Filing Your Tax Return: Competition or Monopoly?

In America, an extremely heated public debate rages on about the role of the federal government in managing and paying for health care services. On one side of the argument, Republicans have rushed to the defense of House Representative Paul Ryan and his proposal to convert the Medicare system into a private sector voucher plan. And on the other side, the Democratic Governor of Vermont has taken the first concrete steps  towards implementing a Canadian-style single payor government system for an entire American state.

Interestingly, though, similar debates are also taking place about other sectors of the economy. For instance, let’s consider the Do-It-Yourself (DIY) income tax electronic form preparation and filing industry. Although many states have developed their own internet-based government systems for citizens to file their income tax returns, the Internal Revenue Service of the federal government has instead opted to encourage private corporations to compete with each other to provide this service to taxpayers.

Last week, however, the United States Department of Justice (DoJ) filed a lawsuit to block a corporate acquisition that would utterly transform the competitive market for such tax return preparation services. Was it an example of an unwarranted government intrusion into a private sector market place? Or, alternatively, did it represent an appropriate case of government oversight and regulation?

Seventeen Competitors … Or Only Three?

At first glance, the market for DIY income tax preparation services appears to be a highly competitive one. After all, the Internal Revenue Service promotes seventeen organizations that offer tax filing services to the public … and those are only the firms that are willing to provide free assistance to citizens with relatively low Adjusted Gross Incomes! Many other firms across the nation sell competitive services as well, although they decline to provide any free filings.

It is indeed a broadly diverse list, ranging from the national for-profit industry giant HR Block to the tiny start-up I-CAN! program of the nonprofit Legal Aid Society of Orange County, California. Nevertheless, it is important to note that 90% of all electronic tax filers across the nation have opted to utilize the services of only three organizations: Intuit, HR Block, and 2nd Story Software.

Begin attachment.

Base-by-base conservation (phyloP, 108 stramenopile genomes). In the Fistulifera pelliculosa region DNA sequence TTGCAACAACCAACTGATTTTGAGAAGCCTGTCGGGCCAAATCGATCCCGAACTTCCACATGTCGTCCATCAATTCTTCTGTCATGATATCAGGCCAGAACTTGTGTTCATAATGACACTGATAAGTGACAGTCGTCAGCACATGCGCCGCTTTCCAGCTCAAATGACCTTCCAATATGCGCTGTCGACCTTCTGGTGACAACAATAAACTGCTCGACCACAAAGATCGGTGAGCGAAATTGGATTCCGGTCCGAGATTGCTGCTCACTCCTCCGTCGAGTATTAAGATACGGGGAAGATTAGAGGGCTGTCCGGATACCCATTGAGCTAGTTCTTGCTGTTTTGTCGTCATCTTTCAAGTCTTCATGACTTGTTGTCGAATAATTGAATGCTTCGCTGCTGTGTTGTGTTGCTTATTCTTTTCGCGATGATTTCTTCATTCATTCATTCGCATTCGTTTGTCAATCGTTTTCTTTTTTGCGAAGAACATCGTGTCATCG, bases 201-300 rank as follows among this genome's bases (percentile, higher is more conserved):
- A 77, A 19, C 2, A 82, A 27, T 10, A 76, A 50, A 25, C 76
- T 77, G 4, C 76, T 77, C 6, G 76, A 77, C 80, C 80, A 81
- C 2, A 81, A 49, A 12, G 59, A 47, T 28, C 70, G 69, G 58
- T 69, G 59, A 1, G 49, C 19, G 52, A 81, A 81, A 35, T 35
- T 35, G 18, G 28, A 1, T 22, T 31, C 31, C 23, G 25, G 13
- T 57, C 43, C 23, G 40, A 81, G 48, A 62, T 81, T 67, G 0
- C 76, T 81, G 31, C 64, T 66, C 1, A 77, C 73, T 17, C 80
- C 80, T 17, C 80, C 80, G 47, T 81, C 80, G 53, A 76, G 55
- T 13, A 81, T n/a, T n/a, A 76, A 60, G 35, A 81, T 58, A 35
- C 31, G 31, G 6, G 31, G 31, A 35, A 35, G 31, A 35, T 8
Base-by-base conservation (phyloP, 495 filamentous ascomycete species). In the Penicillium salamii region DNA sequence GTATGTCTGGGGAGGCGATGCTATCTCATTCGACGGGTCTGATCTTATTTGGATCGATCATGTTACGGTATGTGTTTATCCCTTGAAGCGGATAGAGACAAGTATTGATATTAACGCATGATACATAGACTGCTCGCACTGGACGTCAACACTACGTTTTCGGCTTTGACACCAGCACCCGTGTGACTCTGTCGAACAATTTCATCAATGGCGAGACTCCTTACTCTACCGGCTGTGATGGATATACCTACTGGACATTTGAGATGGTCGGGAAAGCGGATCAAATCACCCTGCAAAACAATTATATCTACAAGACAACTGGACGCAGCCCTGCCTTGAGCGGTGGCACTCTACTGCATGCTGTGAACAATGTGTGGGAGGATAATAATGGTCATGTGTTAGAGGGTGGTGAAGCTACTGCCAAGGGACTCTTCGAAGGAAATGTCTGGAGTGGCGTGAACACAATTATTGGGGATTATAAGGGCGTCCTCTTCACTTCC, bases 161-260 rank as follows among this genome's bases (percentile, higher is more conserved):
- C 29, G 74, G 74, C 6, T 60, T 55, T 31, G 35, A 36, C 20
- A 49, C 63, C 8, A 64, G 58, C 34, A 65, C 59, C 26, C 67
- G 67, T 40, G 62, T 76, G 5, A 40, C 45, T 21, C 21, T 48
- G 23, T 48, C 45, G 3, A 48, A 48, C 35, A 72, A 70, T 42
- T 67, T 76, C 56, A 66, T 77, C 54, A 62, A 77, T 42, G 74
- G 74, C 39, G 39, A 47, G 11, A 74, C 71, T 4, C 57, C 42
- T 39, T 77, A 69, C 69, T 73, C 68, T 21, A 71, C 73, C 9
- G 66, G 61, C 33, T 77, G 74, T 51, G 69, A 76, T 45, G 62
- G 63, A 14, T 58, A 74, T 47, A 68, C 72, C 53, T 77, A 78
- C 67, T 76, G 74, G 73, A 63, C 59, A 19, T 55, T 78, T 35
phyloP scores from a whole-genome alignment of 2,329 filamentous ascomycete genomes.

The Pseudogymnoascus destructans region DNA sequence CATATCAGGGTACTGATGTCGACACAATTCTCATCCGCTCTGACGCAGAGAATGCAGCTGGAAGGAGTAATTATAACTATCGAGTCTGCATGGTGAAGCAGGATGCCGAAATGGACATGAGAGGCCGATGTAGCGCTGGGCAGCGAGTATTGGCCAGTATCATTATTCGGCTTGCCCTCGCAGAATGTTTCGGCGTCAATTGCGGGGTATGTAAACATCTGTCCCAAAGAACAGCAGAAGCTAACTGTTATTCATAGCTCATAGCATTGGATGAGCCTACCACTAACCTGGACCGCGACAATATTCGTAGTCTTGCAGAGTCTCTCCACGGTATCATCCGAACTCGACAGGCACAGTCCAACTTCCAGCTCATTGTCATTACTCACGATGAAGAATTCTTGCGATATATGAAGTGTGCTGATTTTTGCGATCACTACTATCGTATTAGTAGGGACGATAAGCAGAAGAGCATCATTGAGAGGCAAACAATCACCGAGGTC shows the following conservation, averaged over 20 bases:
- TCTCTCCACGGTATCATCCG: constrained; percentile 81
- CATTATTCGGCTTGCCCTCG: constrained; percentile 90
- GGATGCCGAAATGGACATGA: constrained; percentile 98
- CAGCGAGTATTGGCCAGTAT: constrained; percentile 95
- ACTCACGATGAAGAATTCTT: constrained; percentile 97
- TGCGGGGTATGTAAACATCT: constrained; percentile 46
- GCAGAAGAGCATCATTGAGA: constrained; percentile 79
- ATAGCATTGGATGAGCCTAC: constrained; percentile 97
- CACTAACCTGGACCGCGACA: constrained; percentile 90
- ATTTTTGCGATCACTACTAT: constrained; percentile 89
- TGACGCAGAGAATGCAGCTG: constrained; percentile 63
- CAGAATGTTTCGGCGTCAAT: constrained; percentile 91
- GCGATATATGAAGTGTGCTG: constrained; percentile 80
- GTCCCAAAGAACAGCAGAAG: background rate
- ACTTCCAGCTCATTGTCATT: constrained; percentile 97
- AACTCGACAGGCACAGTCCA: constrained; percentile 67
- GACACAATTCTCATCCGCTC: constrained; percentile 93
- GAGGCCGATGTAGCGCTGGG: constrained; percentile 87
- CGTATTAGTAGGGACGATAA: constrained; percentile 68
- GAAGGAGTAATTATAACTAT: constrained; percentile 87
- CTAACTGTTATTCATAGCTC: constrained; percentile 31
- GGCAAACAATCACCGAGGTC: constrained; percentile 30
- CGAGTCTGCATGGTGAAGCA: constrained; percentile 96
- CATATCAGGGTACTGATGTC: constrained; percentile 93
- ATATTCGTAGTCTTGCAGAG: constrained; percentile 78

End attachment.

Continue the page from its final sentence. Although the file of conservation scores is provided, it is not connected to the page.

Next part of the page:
Intuit, of course, is a $3.5 billion global technology company. And HR Block prepares one out of every seven tax returns that are filed in the United States. 2nd Story, though, is a relatively small, privately owned firm that has made its mark by being a “maverick” on service pricing.

In October 2010, HR Block announced a plan to acquire 2nd Story and its TaxACT filing service, a move that would effectively consolidate 90% of the federal income tax filing market into the hands of a pair of industry giants. After studying the merger for more than seven months, the DoJ filed a lawsuit last week to block the transaction in order to preserve private market competition.

Broader Ramifications

The questions raised by the DoJ’s action, of course, extend far beyond the DIY income tax filing industry. Does the federal government possess the right to prevent private corporate mergers in the name of preserving competition, even for industries that actually support a large and diverse collection of competitive service organizations? Can it justify taking such actions by noting that the largest competitors in the industry have amassed significant shares of the total market?

These broad questions are relevant to regulatory policy in many economic sectors, including — perhaps most importantly, considering the current debate over federal policy regarding Medicare — the health insurance industry. After all, in many population centers across the United States, the market share of the two or three largest private health insurers now exceeds 90%. The entire state of Rhode Island, for instance, is only served by three commercial insurance companies, with Blue Cross Blue Shield serving 70% to 80% of the self-insured large group and fully insured markets, and with the national industry giant United Health serving another 10% to 20% of these clients.

While the debate over national health care policy raged through Congress last year, many Democratic proponents of a “government option” supported a proposal to trigger such an option where ever private insurance markets are non-competitive as a result of insurer consolidation. If the DoJ succeeds in establishing that a large market share in the hands of a duopoly of tax return preparation providers is in fact non-competitive, could it then reassert the need for a “government option” health insurance plan in states like Rhode Island by utilizing the same rationale?

Similar questions can be asked about the federal government’s sponsorship of Amtrak in the public transportation industry, of the U.S. Postal Service in the package delivery industry, and of many other government programs and services as well. To prevent free-for-all disputes from flaring up in each of these ostensibly unique industries, it may be helpful to begin such debates by achieving some level of consensus about the appropriate role of government in maintaining market competition.